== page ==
"We really want to try and help strip away the stress and pressures on parents, remind them that it's okay to just be wherever they are," she said.

The company will compete in an increasingly crowded multi-billion-dollar edutainment marketplace, but their ambitions are to transcend it.

"I think the overarching dream for us is to build that once-in-a-generation children's entertainment and technology company, but we can't get there until we really start to build this," said OK Company CEO Aguhob.

"We are at the starting line," he said, noting there is room to grow eventually adding books, toys and other physical merchandise that traditional media franchises have used to expand their reach.

"We're not just going to make traditional entertainment because it's the thing that you do," he said "We're going to create a new interactive experience that brings families together. And from that, the media is going to look different."

Do you have a story that needs to be told? My DMs are open on Twitter @racheluranga. You can also email me.

**An earlier version misidentified Michael Ovitz's title.


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LA Tech ‘Moves’: Mapp Gains New CPO and CTO, Prodoscore Taps Boeing Exec

Decerry Donato

Decerry Donato is a reporter at dot.LA. Prior to that, she was an editorial fellow at the company. Decerry received her bachelor's degree in literary journalism from the University of California, Irvine. She continues to write stories to inform the community about issues or events that take place in the L.A. area. On the weekends, she can be found hiking in the Angeles National forest or sifting through racks at your local thrift store.

LA Tech ‘Moves’: Mapp Gains New CPO and CTO, Prodoscore Taps Boeing Exec
LA Tech ‘Moves’:

“Moves,” our roundup of job changes in L.A. tech, is presented by Interchange.LA, dot.LA's recruiting and career platform connecting Southern California's most exciting companies with top tech talent. Create a free Interchange.LA profile here—and if you're looking for ways to supercharge your recruiting efforts, find out more about Interchange.LA's white-glove recruiting service by emailing Sharmineh O’Farrill Lewis (sharmineh@dot.la). Please send job changes and personnel moves to moves@dot.la.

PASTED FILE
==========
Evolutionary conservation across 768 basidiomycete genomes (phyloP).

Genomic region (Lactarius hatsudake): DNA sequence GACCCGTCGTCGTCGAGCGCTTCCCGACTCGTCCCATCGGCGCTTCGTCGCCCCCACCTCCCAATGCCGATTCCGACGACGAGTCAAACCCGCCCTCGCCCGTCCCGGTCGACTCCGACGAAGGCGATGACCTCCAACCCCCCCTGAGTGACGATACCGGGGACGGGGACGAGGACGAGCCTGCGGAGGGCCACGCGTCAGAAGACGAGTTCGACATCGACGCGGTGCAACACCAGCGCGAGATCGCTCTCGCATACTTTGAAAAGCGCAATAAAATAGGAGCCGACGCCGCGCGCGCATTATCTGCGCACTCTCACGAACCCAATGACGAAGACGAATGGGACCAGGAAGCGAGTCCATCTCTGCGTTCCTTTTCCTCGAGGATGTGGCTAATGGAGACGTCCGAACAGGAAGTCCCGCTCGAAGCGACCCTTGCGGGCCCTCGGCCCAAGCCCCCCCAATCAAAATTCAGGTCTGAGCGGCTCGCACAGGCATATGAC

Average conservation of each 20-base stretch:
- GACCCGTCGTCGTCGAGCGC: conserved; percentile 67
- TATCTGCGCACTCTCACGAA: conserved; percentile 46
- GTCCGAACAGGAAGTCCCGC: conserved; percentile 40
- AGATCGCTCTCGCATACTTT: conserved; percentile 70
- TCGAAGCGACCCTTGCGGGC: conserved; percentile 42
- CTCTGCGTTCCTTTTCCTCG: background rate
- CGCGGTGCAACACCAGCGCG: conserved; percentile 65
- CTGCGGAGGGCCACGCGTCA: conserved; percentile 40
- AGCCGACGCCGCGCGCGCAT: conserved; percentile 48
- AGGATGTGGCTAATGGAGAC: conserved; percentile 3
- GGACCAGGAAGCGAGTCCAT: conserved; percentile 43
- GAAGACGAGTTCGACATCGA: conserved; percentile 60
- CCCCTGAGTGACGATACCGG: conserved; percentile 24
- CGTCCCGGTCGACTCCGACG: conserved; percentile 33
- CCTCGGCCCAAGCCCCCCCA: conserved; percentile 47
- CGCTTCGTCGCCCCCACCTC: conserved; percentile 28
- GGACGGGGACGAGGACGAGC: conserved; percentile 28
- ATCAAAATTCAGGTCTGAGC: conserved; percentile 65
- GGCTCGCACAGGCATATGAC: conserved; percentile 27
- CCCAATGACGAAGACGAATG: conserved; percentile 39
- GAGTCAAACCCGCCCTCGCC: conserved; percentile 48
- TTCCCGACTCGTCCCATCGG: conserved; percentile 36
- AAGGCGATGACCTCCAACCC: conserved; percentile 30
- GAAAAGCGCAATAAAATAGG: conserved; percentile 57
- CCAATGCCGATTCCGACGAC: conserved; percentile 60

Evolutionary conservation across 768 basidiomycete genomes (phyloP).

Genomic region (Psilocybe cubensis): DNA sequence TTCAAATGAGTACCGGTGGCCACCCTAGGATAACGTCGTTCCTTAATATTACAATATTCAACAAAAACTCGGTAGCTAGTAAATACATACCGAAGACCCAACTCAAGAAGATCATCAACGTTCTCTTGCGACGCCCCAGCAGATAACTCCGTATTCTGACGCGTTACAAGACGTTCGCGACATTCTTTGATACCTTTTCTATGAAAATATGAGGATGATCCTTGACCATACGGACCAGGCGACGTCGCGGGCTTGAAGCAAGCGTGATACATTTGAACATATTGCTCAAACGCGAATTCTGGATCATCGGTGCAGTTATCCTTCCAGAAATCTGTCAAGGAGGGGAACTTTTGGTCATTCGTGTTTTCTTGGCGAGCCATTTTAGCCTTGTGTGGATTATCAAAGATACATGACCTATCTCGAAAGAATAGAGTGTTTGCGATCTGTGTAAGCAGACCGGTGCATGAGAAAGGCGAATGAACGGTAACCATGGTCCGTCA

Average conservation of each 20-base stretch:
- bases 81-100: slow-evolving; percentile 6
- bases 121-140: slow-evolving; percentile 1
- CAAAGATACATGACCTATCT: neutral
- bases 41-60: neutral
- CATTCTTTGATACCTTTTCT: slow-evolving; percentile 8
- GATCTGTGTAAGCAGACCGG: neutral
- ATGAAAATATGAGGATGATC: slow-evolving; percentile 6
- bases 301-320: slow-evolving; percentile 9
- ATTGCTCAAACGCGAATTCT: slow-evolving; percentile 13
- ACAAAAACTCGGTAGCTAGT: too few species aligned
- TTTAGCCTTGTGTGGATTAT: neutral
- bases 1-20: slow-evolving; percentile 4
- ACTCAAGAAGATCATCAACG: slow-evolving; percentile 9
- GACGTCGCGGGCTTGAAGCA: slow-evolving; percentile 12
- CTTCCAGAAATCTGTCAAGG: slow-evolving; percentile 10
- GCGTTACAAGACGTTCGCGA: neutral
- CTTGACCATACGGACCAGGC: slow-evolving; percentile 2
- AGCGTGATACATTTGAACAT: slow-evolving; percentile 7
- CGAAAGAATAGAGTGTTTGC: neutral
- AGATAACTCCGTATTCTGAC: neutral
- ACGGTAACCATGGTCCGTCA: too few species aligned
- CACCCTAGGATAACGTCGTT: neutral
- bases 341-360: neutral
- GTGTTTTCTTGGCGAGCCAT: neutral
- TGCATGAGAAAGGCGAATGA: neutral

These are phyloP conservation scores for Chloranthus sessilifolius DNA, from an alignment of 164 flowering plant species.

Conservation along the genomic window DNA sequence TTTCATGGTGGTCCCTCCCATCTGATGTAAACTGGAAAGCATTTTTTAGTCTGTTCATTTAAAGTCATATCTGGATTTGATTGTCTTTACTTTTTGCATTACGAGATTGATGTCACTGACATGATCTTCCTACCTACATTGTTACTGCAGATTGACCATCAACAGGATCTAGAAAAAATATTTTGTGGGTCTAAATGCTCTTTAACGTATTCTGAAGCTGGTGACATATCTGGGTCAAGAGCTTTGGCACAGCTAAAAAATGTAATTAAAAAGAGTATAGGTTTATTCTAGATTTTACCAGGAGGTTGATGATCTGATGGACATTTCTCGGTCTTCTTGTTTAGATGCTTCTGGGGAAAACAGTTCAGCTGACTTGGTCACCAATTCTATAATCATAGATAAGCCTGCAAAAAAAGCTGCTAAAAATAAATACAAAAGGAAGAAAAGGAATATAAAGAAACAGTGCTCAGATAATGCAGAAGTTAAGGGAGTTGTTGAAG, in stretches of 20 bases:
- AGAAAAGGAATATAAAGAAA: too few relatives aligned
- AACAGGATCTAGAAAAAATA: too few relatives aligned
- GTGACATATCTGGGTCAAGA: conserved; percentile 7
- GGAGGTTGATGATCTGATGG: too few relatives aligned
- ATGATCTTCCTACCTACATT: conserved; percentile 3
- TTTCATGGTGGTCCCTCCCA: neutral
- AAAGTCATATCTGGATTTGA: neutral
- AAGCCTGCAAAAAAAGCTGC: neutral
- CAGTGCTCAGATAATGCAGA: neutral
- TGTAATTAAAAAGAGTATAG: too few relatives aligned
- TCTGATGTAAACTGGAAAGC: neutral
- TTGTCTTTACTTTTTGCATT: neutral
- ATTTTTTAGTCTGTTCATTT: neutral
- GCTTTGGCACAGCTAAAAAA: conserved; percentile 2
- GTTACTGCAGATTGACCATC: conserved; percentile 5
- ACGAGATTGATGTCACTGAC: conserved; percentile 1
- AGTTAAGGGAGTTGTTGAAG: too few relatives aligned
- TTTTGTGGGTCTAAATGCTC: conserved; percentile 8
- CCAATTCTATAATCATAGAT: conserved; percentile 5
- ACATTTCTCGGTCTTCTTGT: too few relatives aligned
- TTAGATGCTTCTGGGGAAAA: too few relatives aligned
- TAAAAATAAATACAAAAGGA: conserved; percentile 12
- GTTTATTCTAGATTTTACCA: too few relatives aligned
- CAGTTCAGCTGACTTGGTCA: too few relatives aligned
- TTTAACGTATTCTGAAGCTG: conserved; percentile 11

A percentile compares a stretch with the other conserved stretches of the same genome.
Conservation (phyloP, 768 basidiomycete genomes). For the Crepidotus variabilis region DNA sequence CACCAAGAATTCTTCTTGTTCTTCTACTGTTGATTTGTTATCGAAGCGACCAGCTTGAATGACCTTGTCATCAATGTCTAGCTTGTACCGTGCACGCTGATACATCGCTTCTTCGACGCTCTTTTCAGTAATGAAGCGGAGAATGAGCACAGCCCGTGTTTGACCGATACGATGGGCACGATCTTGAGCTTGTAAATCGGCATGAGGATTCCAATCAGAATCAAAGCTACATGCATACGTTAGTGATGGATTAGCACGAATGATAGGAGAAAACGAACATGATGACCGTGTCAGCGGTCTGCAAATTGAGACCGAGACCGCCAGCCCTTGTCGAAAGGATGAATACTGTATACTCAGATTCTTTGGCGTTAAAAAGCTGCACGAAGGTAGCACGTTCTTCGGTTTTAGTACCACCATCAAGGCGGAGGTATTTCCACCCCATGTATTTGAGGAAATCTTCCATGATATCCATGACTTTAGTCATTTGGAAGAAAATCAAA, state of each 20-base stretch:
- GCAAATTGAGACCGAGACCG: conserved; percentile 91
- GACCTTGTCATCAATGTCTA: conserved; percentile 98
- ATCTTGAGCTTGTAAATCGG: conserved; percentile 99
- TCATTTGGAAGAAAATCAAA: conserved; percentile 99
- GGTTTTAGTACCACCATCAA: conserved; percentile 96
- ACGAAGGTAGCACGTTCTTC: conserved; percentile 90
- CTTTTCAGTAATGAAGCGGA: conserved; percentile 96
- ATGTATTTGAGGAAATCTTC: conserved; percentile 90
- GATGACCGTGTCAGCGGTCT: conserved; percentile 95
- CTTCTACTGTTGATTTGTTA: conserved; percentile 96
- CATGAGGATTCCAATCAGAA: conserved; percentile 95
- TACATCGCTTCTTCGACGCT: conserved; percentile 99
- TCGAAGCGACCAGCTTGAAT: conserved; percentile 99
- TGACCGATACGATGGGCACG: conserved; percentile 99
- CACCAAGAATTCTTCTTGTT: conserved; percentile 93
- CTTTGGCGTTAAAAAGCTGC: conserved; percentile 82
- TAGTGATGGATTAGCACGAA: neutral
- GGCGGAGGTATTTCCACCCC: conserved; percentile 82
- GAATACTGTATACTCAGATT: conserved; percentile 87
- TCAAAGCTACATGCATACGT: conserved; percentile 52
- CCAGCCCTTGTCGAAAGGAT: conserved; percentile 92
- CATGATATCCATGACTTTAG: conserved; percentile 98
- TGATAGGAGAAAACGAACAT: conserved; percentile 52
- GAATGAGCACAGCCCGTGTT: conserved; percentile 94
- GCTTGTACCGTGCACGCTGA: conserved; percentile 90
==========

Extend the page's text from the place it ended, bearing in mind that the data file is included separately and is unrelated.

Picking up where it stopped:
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This Week in ‘Raises’: GITAI Lands $30M, Steno Gains $15M

Decerry Donato

Decerry Donato is a reporter at dot.LA. Prior to that, she was an editorial fellow at the company. Decerry received her bachelor's degree in literary journalism from the University of California, Irvine. She continues to write stories to inform the community about issues or events that take place in the L.A. area. On the weekends, she can be found hiking in the Angeles National forest or sifting through racks at your local thrift store.

Raises
Image by Joshua Letona

A local space robotics startup raised fresh funding to expand the flight model manufacturing facilities throughout the U.S. and increase employment, while a remote litigation platform raised more funding to continue growing its footprint in new markets across the country, develop service channels for its clients and continue expanding its tech team.

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Gitai Raises $30 Million to Expand Manufacturing Footprint in Los Angeles

Samson Amore

Samson Amore is a reporter for dot.LA. He holds a degree in journalism from Emerson College. Send tips or pitches to samsonamore@dot.la and find him on Twitter @Samsonamore.

Gitai Raises $30 Million to Expand Manufacturing Footprint in Los Angeles
\u200bPhoto: Gitai

Space robotics company Gitai raised a $30 million Series B extension this week, bringing the total value of the round to roughly $47 million.

The funding will be used to further develop Gitai’s suite of space robots as well as build out its manufacturing footprint in Torrance. Previously Gitai announced it raised a $17.1 million Series B in March 2021; this additional raise is still part of that round.